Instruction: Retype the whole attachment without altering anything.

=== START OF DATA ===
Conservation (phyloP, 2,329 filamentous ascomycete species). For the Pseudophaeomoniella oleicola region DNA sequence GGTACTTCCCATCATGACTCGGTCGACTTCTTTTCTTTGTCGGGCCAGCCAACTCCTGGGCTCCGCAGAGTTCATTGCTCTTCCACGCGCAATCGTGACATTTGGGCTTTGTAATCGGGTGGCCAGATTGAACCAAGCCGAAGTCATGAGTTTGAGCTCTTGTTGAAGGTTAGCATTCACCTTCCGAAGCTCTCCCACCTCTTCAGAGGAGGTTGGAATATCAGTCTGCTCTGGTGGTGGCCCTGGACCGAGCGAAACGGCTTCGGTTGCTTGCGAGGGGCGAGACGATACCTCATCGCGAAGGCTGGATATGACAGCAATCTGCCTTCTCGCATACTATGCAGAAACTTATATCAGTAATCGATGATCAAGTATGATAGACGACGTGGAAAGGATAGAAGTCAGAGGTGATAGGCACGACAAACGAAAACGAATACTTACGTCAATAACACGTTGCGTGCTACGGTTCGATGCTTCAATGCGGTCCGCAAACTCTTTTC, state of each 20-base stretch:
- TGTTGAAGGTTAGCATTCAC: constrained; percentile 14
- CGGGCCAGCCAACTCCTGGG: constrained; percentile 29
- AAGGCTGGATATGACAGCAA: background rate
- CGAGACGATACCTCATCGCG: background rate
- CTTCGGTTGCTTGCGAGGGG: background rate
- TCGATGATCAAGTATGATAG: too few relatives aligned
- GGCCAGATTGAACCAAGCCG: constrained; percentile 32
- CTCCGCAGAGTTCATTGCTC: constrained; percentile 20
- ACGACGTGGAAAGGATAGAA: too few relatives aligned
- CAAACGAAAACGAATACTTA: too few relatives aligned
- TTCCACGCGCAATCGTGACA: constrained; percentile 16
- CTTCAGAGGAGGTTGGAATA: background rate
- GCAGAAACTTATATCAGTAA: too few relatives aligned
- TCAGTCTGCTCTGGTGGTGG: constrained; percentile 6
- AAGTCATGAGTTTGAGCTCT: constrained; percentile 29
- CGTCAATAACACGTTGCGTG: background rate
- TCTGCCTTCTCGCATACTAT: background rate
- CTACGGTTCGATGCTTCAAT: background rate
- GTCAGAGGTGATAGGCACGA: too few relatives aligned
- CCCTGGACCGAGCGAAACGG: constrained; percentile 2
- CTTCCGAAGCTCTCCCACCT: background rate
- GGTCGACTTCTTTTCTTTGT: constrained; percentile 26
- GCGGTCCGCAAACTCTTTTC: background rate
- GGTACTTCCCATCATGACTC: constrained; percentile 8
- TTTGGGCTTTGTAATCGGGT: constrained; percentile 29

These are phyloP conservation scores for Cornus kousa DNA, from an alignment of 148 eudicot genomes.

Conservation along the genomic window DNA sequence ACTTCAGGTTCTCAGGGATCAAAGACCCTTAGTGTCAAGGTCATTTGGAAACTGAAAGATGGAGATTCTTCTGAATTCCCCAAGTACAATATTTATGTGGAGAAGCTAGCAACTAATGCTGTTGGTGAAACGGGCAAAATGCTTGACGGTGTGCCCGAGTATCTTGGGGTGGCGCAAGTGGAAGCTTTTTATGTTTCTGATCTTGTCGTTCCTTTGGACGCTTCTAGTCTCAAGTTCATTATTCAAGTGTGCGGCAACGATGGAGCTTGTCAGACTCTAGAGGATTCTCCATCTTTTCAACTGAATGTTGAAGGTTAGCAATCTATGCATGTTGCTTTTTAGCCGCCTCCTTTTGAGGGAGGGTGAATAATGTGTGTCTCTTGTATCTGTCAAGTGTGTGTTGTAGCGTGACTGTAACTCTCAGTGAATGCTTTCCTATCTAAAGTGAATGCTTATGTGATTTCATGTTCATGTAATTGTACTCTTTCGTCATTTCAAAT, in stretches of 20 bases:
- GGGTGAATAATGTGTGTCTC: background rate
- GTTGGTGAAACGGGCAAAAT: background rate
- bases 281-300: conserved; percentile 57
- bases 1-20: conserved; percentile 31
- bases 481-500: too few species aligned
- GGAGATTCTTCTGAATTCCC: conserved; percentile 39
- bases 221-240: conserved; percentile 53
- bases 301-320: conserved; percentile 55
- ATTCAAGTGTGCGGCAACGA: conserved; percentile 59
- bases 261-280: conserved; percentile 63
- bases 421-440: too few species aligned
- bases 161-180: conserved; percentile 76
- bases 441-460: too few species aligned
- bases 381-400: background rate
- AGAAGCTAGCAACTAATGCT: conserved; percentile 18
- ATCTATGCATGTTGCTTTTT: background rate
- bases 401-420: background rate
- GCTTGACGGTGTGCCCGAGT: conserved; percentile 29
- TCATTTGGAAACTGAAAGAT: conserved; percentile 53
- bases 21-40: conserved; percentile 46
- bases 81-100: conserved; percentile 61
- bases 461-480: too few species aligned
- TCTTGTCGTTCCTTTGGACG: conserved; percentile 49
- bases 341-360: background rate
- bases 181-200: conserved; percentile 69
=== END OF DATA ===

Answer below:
Conservation (phyloP, 2,329 filamentous ascomycete species). For the Pseudophaeomoniella oleicola region DNA sequence GGTACTTCCCATCATGACTCGGTCGACTTCTTTTCTTTGTCGGGCCAGCCAACTCCTGGGCTCCGCAGAGTTCATTGCTCTTCCACGCGCAATCGTGACATTTGGGCTTTGTAATCGGGTGGCCAGATTGAACCAAGCCGAAGTCATGAGTTTGAGCTCTTGTTGAAGGTTAGCATTCACCTTCCGAAGCTCTCCCACCTCTTCAGAGGAGGTTGGAATATCAGTCTGCTCTGGTGGTGGCCCTGGACCGAGCGAAACGGCTTCGGTTGCTTGCGAGGGGCGAGACGATACCTCATCGCGAAGGCTGGATATGACAGCAATCTGCCTTCTCGCATACTATGCAGAAACTTATATCAGTAATCGATGATCAAGTATGATAGACGACGTGGAAAGGATAGAAGTCAGAGGTGATAGGCACGACAAACGAAAACGAATACTTACGTCAATAACACGTTGCGTGCTACGGTTCGATGCTTCAATGCGGTCCGCAAACTCTTTTC, state of each 20-base stretch:
- TGTTGAAGGTTAGCATTCAC: constrained; percentile 14
- CGGGCCAGCCAACTCCTGGG: constrained; percentile 29
- AAGGCTGGATATGACAGCAA: background rate
- CGAGACGATACCTCATCGCG: background rate
- CTTCGGTTGCTTGCGAGGGG: background rate
- TCGATGATCAAGTATGATAG: too few relatives aligned
- GGCCAGATTGAACCAAGCCG: constrained; percentile 32
- CTCCGCAGAGTTCATTGCTC: constrained; percentile 20
- ACGACGTGGAAAGGATAGAA: too few relatives aligned
- CAAACGAAAACGAATACTTA: too few relatives aligned
- TTCCACGCGCAATCGTGACA: constrained; percentile 16
- CTTCAGAGGAGGTTGGAATA: background rate
- GCAGAAACTTATATCAGTAA: too few relatives aligned
- TCAGTCTGCTCTGGTGGTGG: constrained; percentile 6
- AAGTCATGAGTTTGAGCTCT: constrained; percentile 29
- CGTCAATAACACGTTGCGTG: background rate
- TCTGCCTTCTCGCATACTAT: background rate
- CTACGGTTCGATGCTTCAAT: background rate
- GTCAGAGGTGATAGGCACGA: too few relatives aligned
- CCCTGGACCGAGCGAAACGG: constrained; percentile 2
- CTTCCGAAGCTCTCCCACCT: background rate
- GGTCGACTTCTTTTCTTTGT: constrained; percentile 26
- GCGGTCCGCAAACTCTTTTC: background rate
- GGTACTTCCCATCATGACTC: constrained; percentile 8
- TTTGGGCTTTGTAATCGGGT: constrained; percentile 29

These are phyloP conservation scores for Cornus kousa DNA, from an alignment of 148 eudicot genomes.

Conservation along the genomic window DNA sequence ACTTCAGGTTCTCAGGGATCAAAGACCCTTAGTGTCAAGGTCATTTGGAAACTGAAAGATGGAGATTCTTCTGAATTCCCCAAGTACAATATTTATGTGGAGAAGCTAGCAACTAATGCTGTTGGTGAAACGGGCAAAATGCTTGACGGTGTGCCCGAGTATCTTGGGGTGGCGCAAGTGGAAGCTTTTTATGTTTCTGATCTTGTCGTTCCTTTGGACGCTTCTAGTCTCAAGTTCATTATTCAAGTGTGCGGCAACGATGGAGCTTGTCAGACTCTAGAGGATTCTCCATCTTTTCAACTGAATGTTGAAGGTTAGCAATCTATGCATGTTGCTTTTTAGCCGCCTCCTTTTGAGGGAGGGTGAATAATGTGTGTCTCTTGTATCTGTCAAGTGTGTGTTGTAGCGTGACTGTAACTCTCAGTGAATGCTTTCCTATCTAAAGTGAATGCTTATGTGATTTCATGTTCATGTAATTGTACTCTTTCGTCATTTCAAAT, in stretches of 20 bases:
- GGGTGAATAATGTGTGTCTC: background rate
- GTTGGTGAAACGGGCAAAAT: background rate
- bases 281-300: conserved; percentile 57
- bases 1-20: conserved; percentile 31
- bases 481-500: too few species aligned
- GGAGATTCTTCTGAATTCCC: conserved; percentile 39
- bases 221-240: conserved; percentile 53
- bases 301-320: conserved; percentile 55
- ATTCAAGTGTGCGGCAACGA: conserved; percentile 59
- bases 261-280: conserved; percentile 63
- bases 421-440: too few species aligned
- bases 161-180: conserved; percentile 76
- bases 441-460: too few species aligned
- bases 381-400: background rate
- AGAAGCTAGCAACTAATGCT: conserved; percentile 18
- ATCTATGCATGTTGCTTTTT: background rate
- bases 401-420: background rate
- GCTTGACGGTGTGCCCGAGT: conserved; percentile 29
- TCATTTGGAAACTGAAAGAT: conserved; percentile 53
- bases 21-40: conserved; percentile 46
- bases 81-100: conserved; percentile 61
- bases 461-480: too few species aligned
- TCTTGTCGTTCCTTTGGACG: conserved; percentile 49
- bases 341-360: background rate
- bases 181-200: conserved; percentile 69